Colin Brazier: Our focus should be on vaccines - not lockdowns or creating a two-tier society
A week is a long time in Covid politics. After 18 consecutive days of rising cases, we’ve at least two days of falling cases.
The BBC were on a Covid ward this morning, interviewing patients. It wasn’t easy listening. “I’m angry.” Said one man, who was very obviously struggling to breathe. “People should be wearing masks”.
That was the same message I got last night, when I spoke to a senior SAGE member, and unquestionably one of Britain’s most respected epidemiologists, Professor John Edmunds. Mask wearing was, he said, a sensible measure that the government ought to have persisted with. Scientists have come in for a lot of stick over the last year and a half, so credit to Professor Edmunds.
He’s a fan of restrictions, even as his own modelling seems to have altered the whole balance of the argument about them. At least for the remainder of this year. This will have come as a shock to Labour, which only three days ago backed the immediate restoration of lockdown-lite.
The party seems to have taken a lead from Matthew Taylor, a former advisor to Tony Blair and now chief executive of the NHS Confederation.
He’s only been in the job for a few months and made headlines last week when he demanded the reintroduction of mandatory masks and working from home. Seven days ago he said: “We are right on the edge – and it is the middle of October. It would require an incredible amount of luck for us not to find ourselves in the midst of a profound crisis over the next three months.”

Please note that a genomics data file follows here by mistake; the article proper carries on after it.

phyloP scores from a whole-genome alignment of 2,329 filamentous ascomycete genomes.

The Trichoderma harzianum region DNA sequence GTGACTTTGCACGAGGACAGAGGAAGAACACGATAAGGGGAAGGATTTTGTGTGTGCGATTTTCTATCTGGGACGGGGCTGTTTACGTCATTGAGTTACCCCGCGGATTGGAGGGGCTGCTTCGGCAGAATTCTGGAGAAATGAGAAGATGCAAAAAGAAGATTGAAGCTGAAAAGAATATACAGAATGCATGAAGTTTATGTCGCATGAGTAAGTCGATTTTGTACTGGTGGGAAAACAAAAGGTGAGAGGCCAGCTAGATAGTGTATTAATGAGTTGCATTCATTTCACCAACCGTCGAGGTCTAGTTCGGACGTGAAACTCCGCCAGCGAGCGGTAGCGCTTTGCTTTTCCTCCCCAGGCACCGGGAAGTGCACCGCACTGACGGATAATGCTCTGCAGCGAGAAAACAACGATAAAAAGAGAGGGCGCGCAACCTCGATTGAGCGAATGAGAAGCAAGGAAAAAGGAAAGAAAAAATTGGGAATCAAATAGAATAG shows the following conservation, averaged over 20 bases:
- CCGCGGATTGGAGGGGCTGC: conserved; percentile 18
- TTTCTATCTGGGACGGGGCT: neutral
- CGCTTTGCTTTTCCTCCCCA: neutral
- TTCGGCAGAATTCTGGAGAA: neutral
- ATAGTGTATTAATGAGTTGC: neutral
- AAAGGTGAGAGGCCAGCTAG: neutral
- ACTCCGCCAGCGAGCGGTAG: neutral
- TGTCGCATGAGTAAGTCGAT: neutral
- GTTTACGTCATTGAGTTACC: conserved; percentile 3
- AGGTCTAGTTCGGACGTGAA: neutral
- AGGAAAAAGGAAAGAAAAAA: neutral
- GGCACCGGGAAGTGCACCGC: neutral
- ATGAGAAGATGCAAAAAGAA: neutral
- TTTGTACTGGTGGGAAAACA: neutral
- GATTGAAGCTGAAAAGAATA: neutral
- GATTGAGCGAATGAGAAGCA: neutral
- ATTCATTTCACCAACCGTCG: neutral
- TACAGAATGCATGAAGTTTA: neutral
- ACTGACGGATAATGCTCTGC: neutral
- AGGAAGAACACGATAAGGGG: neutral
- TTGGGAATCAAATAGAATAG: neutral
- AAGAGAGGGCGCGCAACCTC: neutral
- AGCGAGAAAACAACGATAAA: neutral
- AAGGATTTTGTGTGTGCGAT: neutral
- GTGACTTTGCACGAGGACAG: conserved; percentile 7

Well, it seems we’ve had the slice of luck that Matthew Taylor thought incredible. Last Tuesday, the UK reported 223 covid deaths, the highest number for seven months. Daily cases seemed to be heading towards 50,000 a day and beyond. But a week is a long time in covid politics. After 18 consecutive days of rising cases, we’ve at least two days of falling cases.
Today's figures actually went up, but that was a technical glitch caused by data collection in Wales. But what really makes Matthew Taylor’s intervention seem ill-timed is the latest modelling, for which we have Professor Edmunds of SAGE to thank.
It suggests infections will fall rapidly in the next few weeks. Other, unpublished models, confirm this, suggesting the number of cases could be as low as 5,000 by Christmas. Matthew Taylor’s not the first person to demand a lockdown, only to be made to look foolish by a change in the data. At least he can plead prudence.
Those parts of the NHS he speaks for can be forgiven for wanting to blunt any winter covid surge. But the alacrity with which Labour took up his warning smacks of opportunism. Playing politics with covid is a mug’s game.
As Professor Robert Dingwall says in an article today there are 12,000 deaths in the UK every week, of which about 800 to a thousand are covid related. But more importantly, the number of cases is not a great guide to where we are either.
Something like 40,000 new cases are being reported every day, but as Professor Dingwall makes clear, this tells us nothing about the severity of infection.
He writes: “Most of these results come from people who are either vaccinated or in groups that are at low risk of severe infection, such as teenagers. A positive test in October 2021 does not have the same meaning as a positive test in January 2021.”
But here’s the kicker. Most covid admissions are now for patients who are seriously, but not critically sick. For that we have the vaccine programme to thank.
Let me take you back to where I started, the item on the BBC this morning from a hospital where patients were angrily demanding the return of mandatory masks. In another part of the hospital were the patients who couldn’t speak, who couldn’t complain about masks, because they were all on ventilators and all fighting for their lives.
A doctor explained why this was. They were unvaccinated. That’s where our focus should be, not on imposing another unnecessary lockdown or raving that people who don’t wear masks are social pariahs. That’s the Brazier Angle.